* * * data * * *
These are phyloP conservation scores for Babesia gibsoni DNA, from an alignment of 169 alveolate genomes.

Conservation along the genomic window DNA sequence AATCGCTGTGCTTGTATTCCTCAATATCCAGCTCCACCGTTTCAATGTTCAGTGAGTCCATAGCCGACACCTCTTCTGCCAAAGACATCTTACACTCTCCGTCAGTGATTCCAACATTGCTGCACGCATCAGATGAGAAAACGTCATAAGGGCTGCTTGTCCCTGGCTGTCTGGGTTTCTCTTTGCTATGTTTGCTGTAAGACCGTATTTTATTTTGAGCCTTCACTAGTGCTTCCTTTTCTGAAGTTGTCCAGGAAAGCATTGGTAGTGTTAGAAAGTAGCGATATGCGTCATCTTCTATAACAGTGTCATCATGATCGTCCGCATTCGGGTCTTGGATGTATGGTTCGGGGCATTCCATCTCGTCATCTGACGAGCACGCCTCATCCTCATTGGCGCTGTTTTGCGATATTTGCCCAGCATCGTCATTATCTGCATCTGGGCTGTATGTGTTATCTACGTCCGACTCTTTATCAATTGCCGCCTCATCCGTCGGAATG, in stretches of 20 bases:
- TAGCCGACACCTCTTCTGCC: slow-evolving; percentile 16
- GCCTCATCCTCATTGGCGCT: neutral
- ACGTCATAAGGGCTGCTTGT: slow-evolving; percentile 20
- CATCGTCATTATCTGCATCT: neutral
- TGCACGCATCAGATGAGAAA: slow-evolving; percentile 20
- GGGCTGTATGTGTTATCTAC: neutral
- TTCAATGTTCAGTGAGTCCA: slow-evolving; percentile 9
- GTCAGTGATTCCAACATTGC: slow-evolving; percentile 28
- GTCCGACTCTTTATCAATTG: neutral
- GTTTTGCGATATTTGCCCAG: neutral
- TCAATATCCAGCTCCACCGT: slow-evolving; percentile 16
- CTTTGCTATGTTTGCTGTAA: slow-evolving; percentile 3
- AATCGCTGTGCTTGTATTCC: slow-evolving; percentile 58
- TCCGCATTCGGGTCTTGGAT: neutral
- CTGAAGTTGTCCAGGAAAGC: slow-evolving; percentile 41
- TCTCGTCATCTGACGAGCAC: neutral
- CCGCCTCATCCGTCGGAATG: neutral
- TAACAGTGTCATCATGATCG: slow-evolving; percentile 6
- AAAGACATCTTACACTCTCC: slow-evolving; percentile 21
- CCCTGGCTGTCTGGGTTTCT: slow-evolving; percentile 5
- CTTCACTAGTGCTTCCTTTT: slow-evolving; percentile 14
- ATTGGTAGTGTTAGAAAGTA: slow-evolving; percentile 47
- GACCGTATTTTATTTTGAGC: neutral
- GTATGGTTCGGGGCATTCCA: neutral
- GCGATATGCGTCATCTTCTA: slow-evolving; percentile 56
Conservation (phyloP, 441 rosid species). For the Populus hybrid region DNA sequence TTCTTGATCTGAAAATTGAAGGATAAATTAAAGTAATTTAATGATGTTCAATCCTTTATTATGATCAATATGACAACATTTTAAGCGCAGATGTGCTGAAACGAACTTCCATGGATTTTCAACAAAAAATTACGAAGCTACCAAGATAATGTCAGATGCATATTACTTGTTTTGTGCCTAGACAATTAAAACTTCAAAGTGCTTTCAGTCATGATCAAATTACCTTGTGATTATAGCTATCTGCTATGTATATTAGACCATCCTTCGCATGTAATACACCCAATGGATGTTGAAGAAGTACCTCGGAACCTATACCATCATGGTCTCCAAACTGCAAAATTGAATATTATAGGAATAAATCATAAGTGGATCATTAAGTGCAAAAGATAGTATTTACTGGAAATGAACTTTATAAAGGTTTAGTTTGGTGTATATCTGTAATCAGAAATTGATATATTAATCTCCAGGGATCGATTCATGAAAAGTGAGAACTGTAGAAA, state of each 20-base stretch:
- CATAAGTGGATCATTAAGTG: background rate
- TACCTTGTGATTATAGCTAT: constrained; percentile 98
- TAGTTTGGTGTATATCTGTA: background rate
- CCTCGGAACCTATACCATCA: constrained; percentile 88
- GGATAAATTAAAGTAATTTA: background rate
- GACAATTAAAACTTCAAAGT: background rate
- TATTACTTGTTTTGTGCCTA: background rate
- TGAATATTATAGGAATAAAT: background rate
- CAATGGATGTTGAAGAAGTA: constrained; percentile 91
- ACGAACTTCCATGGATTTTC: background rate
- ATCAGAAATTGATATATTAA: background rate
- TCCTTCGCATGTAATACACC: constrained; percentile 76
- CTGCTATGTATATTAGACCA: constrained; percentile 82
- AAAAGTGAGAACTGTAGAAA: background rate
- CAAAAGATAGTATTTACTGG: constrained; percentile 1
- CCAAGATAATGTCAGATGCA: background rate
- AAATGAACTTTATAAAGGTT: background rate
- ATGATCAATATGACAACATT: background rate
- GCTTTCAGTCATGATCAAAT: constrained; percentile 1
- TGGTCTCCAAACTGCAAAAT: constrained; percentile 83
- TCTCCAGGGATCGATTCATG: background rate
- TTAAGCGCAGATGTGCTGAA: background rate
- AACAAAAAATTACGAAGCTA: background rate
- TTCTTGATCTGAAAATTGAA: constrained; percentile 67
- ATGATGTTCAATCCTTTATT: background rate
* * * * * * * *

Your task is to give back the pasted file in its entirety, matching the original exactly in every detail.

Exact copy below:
These are phyloP conservation scores for Babesia gibsoni DNA, from an alignment of 169 alveolate genomes.

Conservation along the genomic window DNA sequence AATCGCTGTGCTTGTATTCCTCAATATCCAGCTCCACCGTTTCAATGTTCAGTGAGTCCATAGCCGACACCTCTTCTGCCAAAGACATCTTACACTCTCCGTCAGTGATTCCAACATTGCTGCACGCATCAGATGAGAAAACGTCATAAGGGCTGCTTGTCCCTGGCTGTCTGGGTTTCTCTTTGCTATGTTTGCTGTAAGACCGTATTTTATTTTGAGCCTTCACTAGTGCTTCCTTTTCTGAAGTTGTCCAGGAAAGCATTGGTAGTGTTAGAAAGTAGCGATATGCGTCATCTTCTATAACAGTGTCATCATGATCGTCCGCATTCGGGTCTTGGATGTATGGTTCGGGGCATTCCATCTCGTCATCTGACGAGCACGCCTCATCCTCATTGGCGCTGTTTTGCGATATTTGCCCAGCATCGTCATTATCTGCATCTGGGCTGTATGTGTTATCTACGTCCGACTCTTTATCAATTGCCGCCTCATCCGTCGGAATG, in stretches of 20 bases:
- TAGCCGACACCTCTTCTGCC: slow-evolving; percentile 16
- GCCTCATCCTCATTGGCGCT: neutral
- ACGTCATAAGGGCTGCTTGT: slow-evolving; percentile 20
- CATCGTCATTATCTGCATCT: neutral
- TGCACGCATCAGATGAGAAA: slow-evolving; percentile 20
- GGGCTGTATGTGTTATCTAC: neutral
- TTCAATGTTCAGTGAGTCCA: slow-evolving; percentile 9
- GTCAGTGATTCCAACATTGC: slow-evolving; percentile 28
- GTCCGACTCTTTATCAATTG: neutral
- GTTTTGCGATATTTGCCCAG: neutral
- TCAATATCCAGCTCCACCGT: slow-evolving; percentile 16
- CTTTGCTATGTTTGCTGTAA: slow-evolving; percentile 3
- AATCGCTGTGCTTGTATTCC: slow-evolving; percentile 58
- TCCGCATTCGGGTCTTGGAT: neutral
- CTGAAGTTGTCCAGGAAAGC: slow-evolving; percentile 41
- TCTCGTCATCTGACGAGCAC: neutral
- CCGCCTCATCCGTCGGAATG: neutral
- TAACAGTGTCATCATGATCG: slow-evolving; percentile 6
- AAAGACATCTTACACTCTCC: slow-evolving; percentile 21
- CCCTGGCTGTCTGGGTTTCT: slow-evolving; percentile 5
- CTTCACTAGTGCTTCCTTTT: slow-evolving; percentile 14
- ATTGGTAGTGTTAGAAAGTA: slow-evolving; percentile 47
- GACCGTATTTTATTTTGAGC: neutral
- GTATGGTTCGGGGCATTCCA: neutral
- GCGATATGCGTCATCTTCTA: slow-evolving; percentile 56
Conservation (phyloP, 441 rosid species). For the Populus hybrid region DNA sequence TTCTTGATCTGAAAATTGAAGGATAAATTAAAGTAATTTAATGATGTTCAATCCTTTATTATGATCAATATGACAACATTTTAAGCGCAGATGTGCTGAAACGAACTTCCATGGATTTTCAACAAAAAATTACGAAGCTACCAAGATAATGTCAGATGCATATTACTTGTTTTGTGCCTAGACAATTAAAACTTCAAAGTGCTTTCAGTCATGATCAAATTACCTTGTGATTATAGCTATCTGCTATGTATATTAGACCATCCTTCGCATGTAATACACCCAATGGATGTTGAAGAAGTACCTCGGAACCTATACCATCATGGTCTCCAAACTGCAAAATTGAATATTATAGGAATAAATCATAAGTGGATCATTAAGTGCAAAAGATAGTATTTACTGGAAATGAACTTTATAAAGGTTTAGTTTGGTGTATATCTGTAATCAGAAATTGATATATTAATCTCCAGGGATCGATTCATGAAAAGTGAGAACTGTAGAAA, state of each 20-base stretch:
- CATAAGTGGATCATTAAGTG: background rate
- TACCTTGTGATTATAGCTAT: constrained; percentile 98
- TAGTTTGGTGTATATCTGTA: background rate
- CCTCGGAACCTATACCATCA: constrained; percentile 88
- GGATAAATTAAAGTAATTTA: background rate
- GACAATTAAAACTTCAAAGT: background rate
- TATTACTTGTTTTGTGCCTA: background rate
- TGAATATTATAGGAATAAAT: background rate
- CAATGGATGTTGAAGAAGTA: constrained; percentile 91
- ACGAACTTCCATGGATTTTC: background rate
- ATCAGAAATTGATATATTAA: background rate
- TCCTTCGCATGTAATACACC: constrained; percentile 76
- CTGCTATGTATATTAGACCA: constrained; percentile 82
- AAAAGTGAGAACTGTAGAAA: background rate
- CAAAAGATAGTATTTACTGG: constrained; percentile 1
- CCAAGATAATGTCAGATGCA: background rate
- AAATGAACTTTATAAAGGTT: background rate
- ATGATCAATATGACAACATT: background rate
- GCTTTCAGTCATGATCAAAT: constrained; percentile 1
- TGGTCTCCAAACTGCAAAAT: constrained; percentile 83
- TCTCCAGGGATCGATTCATG: background rate
- TTAAGCGCAGATGTGCTGAA: background rate
- AACAAAAAATTACGAAGCTA: background rate
- TTCTTGATCTGAAAATTGAA: constrained; percentile 67
- ATGATGTTCAATCCTTTATT: background rate